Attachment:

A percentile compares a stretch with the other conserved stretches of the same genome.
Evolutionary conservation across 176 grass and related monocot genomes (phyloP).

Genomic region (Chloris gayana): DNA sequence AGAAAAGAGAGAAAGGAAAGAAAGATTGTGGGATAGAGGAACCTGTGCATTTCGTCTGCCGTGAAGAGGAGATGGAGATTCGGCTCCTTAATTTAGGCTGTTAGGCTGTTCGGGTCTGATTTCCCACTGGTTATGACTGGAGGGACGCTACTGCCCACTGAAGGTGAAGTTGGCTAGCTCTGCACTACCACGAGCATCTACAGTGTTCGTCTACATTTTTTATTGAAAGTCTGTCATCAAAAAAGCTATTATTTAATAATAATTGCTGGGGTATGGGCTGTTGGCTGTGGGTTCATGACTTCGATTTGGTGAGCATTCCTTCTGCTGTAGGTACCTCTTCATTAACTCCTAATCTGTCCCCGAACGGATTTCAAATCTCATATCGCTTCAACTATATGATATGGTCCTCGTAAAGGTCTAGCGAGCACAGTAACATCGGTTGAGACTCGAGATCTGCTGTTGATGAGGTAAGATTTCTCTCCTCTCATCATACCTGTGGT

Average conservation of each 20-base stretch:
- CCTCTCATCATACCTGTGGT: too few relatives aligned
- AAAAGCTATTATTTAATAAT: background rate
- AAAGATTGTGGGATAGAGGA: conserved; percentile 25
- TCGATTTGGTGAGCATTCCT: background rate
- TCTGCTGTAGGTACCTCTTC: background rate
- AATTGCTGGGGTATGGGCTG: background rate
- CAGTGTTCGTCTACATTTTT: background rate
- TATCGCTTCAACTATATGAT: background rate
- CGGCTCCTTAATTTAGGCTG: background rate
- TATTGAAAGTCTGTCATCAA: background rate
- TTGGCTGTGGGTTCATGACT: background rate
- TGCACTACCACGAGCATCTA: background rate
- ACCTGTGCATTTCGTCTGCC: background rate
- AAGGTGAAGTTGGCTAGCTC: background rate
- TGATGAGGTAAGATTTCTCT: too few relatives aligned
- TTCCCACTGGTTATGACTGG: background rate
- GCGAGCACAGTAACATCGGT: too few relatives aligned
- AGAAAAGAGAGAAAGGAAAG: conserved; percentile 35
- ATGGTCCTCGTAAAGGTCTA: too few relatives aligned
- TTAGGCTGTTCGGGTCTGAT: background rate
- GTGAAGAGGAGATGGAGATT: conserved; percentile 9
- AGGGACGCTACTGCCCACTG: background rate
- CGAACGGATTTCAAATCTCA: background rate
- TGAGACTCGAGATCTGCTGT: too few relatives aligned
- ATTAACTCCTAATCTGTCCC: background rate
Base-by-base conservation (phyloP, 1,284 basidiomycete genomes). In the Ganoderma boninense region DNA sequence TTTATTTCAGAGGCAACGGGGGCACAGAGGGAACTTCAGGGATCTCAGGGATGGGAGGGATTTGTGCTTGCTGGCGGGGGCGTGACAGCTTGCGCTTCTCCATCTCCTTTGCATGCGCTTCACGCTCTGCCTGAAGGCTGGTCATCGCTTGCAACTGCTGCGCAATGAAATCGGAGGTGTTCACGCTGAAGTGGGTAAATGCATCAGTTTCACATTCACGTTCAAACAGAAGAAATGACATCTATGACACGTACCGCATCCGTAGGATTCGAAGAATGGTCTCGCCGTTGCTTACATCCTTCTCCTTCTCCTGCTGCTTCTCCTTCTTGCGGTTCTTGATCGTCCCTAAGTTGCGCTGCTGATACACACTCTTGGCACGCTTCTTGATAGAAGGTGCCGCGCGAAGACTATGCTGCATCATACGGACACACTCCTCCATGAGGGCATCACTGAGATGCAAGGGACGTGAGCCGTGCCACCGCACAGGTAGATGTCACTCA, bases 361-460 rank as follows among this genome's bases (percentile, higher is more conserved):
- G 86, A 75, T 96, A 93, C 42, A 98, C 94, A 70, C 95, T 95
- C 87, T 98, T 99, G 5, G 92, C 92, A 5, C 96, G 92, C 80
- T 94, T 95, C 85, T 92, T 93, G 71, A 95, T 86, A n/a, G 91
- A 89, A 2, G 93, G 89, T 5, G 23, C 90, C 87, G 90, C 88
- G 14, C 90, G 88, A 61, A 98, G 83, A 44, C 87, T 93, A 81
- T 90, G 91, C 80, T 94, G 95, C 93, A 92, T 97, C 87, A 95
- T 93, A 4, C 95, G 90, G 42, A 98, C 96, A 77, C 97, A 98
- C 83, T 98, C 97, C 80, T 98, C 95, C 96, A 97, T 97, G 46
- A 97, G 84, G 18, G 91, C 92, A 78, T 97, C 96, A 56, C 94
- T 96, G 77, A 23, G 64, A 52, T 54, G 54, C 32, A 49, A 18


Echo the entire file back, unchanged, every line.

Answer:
A percentile compares a stretch with the other conserved stretches of the same genome.
Evolutionary conservation across 176 grass and related monocot genomes (phyloP).

Genomic region (Chloris gayana): DNA sequence AGAAAAGAGAGAAAGGAAAGAAAGATTGTGGGATAGAGGAACCTGTGCATTTCGTCTGCCGTGAAGAGGAGATGGAGATTCGGCTCCTTAATTTAGGCTGTTAGGCTGTTCGGGTCTGATTTCCCACTGGTTATGACTGGAGGGACGCTACTGCCCACTGAAGGTGAAGTTGGCTAGCTCTGCACTACCACGAGCATCTACAGTGTTCGTCTACATTTTTTATTGAAAGTCTGTCATCAAAAAAGCTATTATTTAATAATAATTGCTGGGGTATGGGCTGTTGGCTGTGGGTTCATGACTTCGATTTGGTGAGCATTCCTTCTGCTGTAGGTACCTCTTCATTAACTCCTAATCTGTCCCCGAACGGATTTCAAATCTCATATCGCTTCAACTATATGATATGGTCCTCGTAAAGGTCTAGCGAGCACAGTAACATCGGTTGAGACTCGAGATCTGCTGTTGATGAGGTAAGATTTCTCTCCTCTCATCATACCTGTGGT

Average conservation of each 20-base stretch:
- CCTCTCATCATACCTGTGGT: too few relatives aligned
- AAAAGCTATTATTTAATAAT: background rate
- AAAGATTGTGGGATAGAGGA: conserved; percentile 25
- TCGATTTGGTGAGCATTCCT: background rate
- TCTGCTGTAGGTACCTCTTC: background rate
- AATTGCTGGGGTATGGGCTG: background rate
- CAGTGTTCGTCTACATTTTT: background rate
- TATCGCTTCAACTATATGAT: background rate
- CGGCTCCTTAATTTAGGCTG: background rate
- TATTGAAAGTCTGTCATCAA: background rate
- TTGGCTGTGGGTTCATGACT: background rate
- TGCACTACCACGAGCATCTA: background rate
- ACCTGTGCATTTCGTCTGCC: background rate
- AAGGTGAAGTTGGCTAGCTC: background rate
- TGATGAGGTAAGATTTCTCT: too few relatives aligned
- TTCCCACTGGTTATGACTGG: background rate
- GCGAGCACAGTAACATCGGT: too few relatives aligned
- AGAAAAGAGAGAAAGGAAAG: conserved; percentile 35
- ATGGTCCTCGTAAAGGTCTA: too few relatives aligned
- TTAGGCTGTTCGGGTCTGAT: background rate
- GTGAAGAGGAGATGGAGATT: conserved; percentile 9
- AGGGACGCTACTGCCCACTG: background rate
- CGAACGGATTTCAAATCTCA: background rate
- TGAGACTCGAGATCTGCTGT: too few relatives aligned
- ATTAACTCCTAATCTGTCCC: background rate
Base-by-base conservation (phyloP, 1,284 basidiomycete genomes). In the Ganoderma boninense region DNA sequence TTTATTTCAGAGGCAACGGGGGCACAGAGGGAACTTCAGGGATCTCAGGGATGGGAGGGATTTGTGCTTGCTGGCGGGGGCGTGACAGCTTGCGCTTCTCCATCTCCTTTGCATGCGCTTCACGCTCTGCCTGAAGGCTGGTCATCGCTTGCAACTGCTGCGCAATGAAATCGGAGGTGTTCACGCTGAAGTGGGTAAATGCATCAGTTTCACATTCACGTTCAAACAGAAGAAATGACATCTATGACACGTACCGCATCCGTAGGATTCGAAGAATGGTCTCGCCGTTGCTTACATCCTTCTCCTTCTCCTGCTGCTTCTCCTTCTTGCGGTTCTTGATCGTCCCTAAGTTGCGCTGCTGATACACACTCTTGGCACGCTTCTTGATAGAAGGTGCCGCGCGAAGACTATGCTGCATCATACGGACACACTCCTCCATGAGGGCATCACTGAGATGCAAGGGACGTGAGCCGTGCCACCGCACAGGTAGATGTCACTCA, bases 361-460 rank as follows among this genome's bases (percentile, higher is more conserved):
- G 86, A 75, T 96, A 93, C 42, A 98, C 94, A 70, C 95, T 95
- C 87, T 98, T 99, G 5, G 92, C 92, A 5, C 96, G 92, C 80
- T 94, T 95, C 85, T 92, T 93, G 71, A 95, T 86, A n/a, G 91
- A 89, A 2, G 93, G 89, T 5, G 23, C 90, C 87, G 90, C 88
- G 14, C 90, G 88, A 61, A 98, G 83, A 44, C 87, T 93, A 81
- T 90, G 91, C 80, T 94, G 95, C 93, A 92, T 97, C 87, A 95
- T 93, A 4, C 95, G 90, G 42, A 98, C 96, A 77, C 97, A 98
- C 83, T 98, C 97, C 80, T 98, C 95, C 96, A 97, T 97, G 46
- A 97, G 84, G 18, G 91, C 92, A 78, T 97, C 96, A 56, C 94
- T 96, G 77, A 23, G 64, A 52, T 54, G 54, C 32, A 49, A 18